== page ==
GROUP DISABILITY INSURANCE
What is Group Disability Coverage?
Disabilities often have a significant negative effect on employees’ finances, rendering them unable to work and, therefore, unable to earn an income. A disability may not only make it impossible for an employee to perform their current job, but it also can render it difficult to do other types of work.
Because they can’t work, disabled employees frequently experience a drop in income. In some cases, they can’t earn anything at all. When a New Jersey employer offers group disability insurance, employees have a safeguard against any financial loss that a covered disability may cause.
Group disability coverage is a form of insurance that provides financial assistance if a covered disability impacts an employee’s ability to work. As opposed to individual disability policies, group disability policies insure a group of people, which is often a business, government, or non profit’s employees. The risks associated with insuring the covered individuals are spread out over everyone in the group, which lets insurers keep premiums affordable.
What Disabilities Does Group Disability Insurance Cover?
Every group disability insurance policy has specific criteria that define what disabilities the plan covers. These criteria are fully explained in each plan’s paperwork (which is why it’s important to read all of the documents that a plan comes with).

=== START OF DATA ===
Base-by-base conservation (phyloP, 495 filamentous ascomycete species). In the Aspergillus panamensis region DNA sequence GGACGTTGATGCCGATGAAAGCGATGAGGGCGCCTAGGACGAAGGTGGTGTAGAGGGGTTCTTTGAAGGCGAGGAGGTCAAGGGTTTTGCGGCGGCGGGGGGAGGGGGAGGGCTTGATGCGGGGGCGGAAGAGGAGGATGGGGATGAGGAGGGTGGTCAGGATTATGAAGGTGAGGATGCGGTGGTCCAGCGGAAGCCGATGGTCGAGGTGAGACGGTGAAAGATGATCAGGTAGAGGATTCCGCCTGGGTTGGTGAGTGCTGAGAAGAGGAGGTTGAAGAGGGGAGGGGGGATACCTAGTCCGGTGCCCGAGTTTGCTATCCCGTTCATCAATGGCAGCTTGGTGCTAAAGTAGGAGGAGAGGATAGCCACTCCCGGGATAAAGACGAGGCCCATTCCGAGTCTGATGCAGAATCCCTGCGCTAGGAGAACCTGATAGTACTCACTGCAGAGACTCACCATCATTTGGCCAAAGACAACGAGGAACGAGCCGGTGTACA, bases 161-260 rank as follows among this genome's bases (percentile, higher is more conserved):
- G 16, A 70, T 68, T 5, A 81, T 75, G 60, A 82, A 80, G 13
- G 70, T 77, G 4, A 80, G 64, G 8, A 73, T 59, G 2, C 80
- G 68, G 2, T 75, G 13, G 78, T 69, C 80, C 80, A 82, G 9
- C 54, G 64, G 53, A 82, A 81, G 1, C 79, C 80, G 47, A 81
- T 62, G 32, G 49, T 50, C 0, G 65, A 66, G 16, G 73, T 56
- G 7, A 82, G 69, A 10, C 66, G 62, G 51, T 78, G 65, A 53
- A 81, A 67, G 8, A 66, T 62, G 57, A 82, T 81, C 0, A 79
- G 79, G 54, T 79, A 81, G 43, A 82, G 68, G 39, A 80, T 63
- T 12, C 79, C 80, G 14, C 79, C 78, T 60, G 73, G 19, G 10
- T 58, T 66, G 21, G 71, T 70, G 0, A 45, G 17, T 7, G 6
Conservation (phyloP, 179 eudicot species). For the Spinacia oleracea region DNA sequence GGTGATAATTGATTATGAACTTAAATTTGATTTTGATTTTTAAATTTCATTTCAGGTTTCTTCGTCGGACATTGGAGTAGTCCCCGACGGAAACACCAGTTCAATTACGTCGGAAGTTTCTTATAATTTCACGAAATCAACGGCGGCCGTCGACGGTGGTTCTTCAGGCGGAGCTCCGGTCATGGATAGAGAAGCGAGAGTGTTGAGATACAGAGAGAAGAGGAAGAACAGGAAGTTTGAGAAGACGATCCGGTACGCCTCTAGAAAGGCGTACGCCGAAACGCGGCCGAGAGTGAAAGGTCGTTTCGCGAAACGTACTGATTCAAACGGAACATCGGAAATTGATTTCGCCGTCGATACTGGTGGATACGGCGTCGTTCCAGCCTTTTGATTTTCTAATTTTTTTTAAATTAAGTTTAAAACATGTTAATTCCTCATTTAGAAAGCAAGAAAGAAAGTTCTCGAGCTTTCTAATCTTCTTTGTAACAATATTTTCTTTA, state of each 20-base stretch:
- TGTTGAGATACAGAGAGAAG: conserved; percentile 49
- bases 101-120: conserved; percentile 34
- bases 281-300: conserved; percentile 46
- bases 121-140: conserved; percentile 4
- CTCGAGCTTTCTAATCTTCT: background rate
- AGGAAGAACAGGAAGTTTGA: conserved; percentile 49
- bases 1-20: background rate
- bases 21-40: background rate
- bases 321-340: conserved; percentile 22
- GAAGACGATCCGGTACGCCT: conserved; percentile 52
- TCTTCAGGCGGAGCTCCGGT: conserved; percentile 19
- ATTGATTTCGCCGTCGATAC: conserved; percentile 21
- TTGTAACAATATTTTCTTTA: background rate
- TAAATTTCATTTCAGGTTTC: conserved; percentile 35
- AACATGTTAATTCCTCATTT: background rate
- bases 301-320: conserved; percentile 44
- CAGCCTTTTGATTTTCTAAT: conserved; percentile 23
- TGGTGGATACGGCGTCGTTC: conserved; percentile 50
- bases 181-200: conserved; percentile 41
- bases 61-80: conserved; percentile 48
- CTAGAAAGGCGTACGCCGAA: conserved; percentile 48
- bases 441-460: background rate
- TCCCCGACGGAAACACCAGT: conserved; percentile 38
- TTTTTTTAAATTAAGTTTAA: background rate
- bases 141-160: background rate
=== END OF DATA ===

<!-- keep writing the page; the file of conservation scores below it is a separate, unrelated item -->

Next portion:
Generally speaking, whether a disability is covered is dependent on how long an employee has been disabled and whether they’re able to work in occupations outside their field. Some policies also limit how long they provide payments for covered claims.
What Types of Group Disability Policies Are There?
Group disability coverage can be categorized in two different ways.
First, there are short-term group disability policies and long-term policies. Short-term policies typically begin providing payments shortly after an employee becomes disabled, but they only provide payments for a set amount of time. A short-term policy, for example, may only provide payments for a few weeks or months. Long-term policies don’t usually begin paying as quickly, but they may continue making payments for months or years after an employee becomes disabled.
Second, there are income-replacement group disability policies and owner-occupation policies. Income-replacement policies normally are the less-expensive option, but they also provide less protection. These policies will generally only pay on claims when an employee can’t work at all. If an employee is able to take a different job — even one that’s much lower and pays a lot less — income-replacement policies usually won’t provide any payments. Own-occupation policies generally cover employees as long as they’re unable to work in the field they’re trained for. If an employee can still work at a lower-paying job after becoming disabled, an own-occupation policy will likely still make payments on their claim.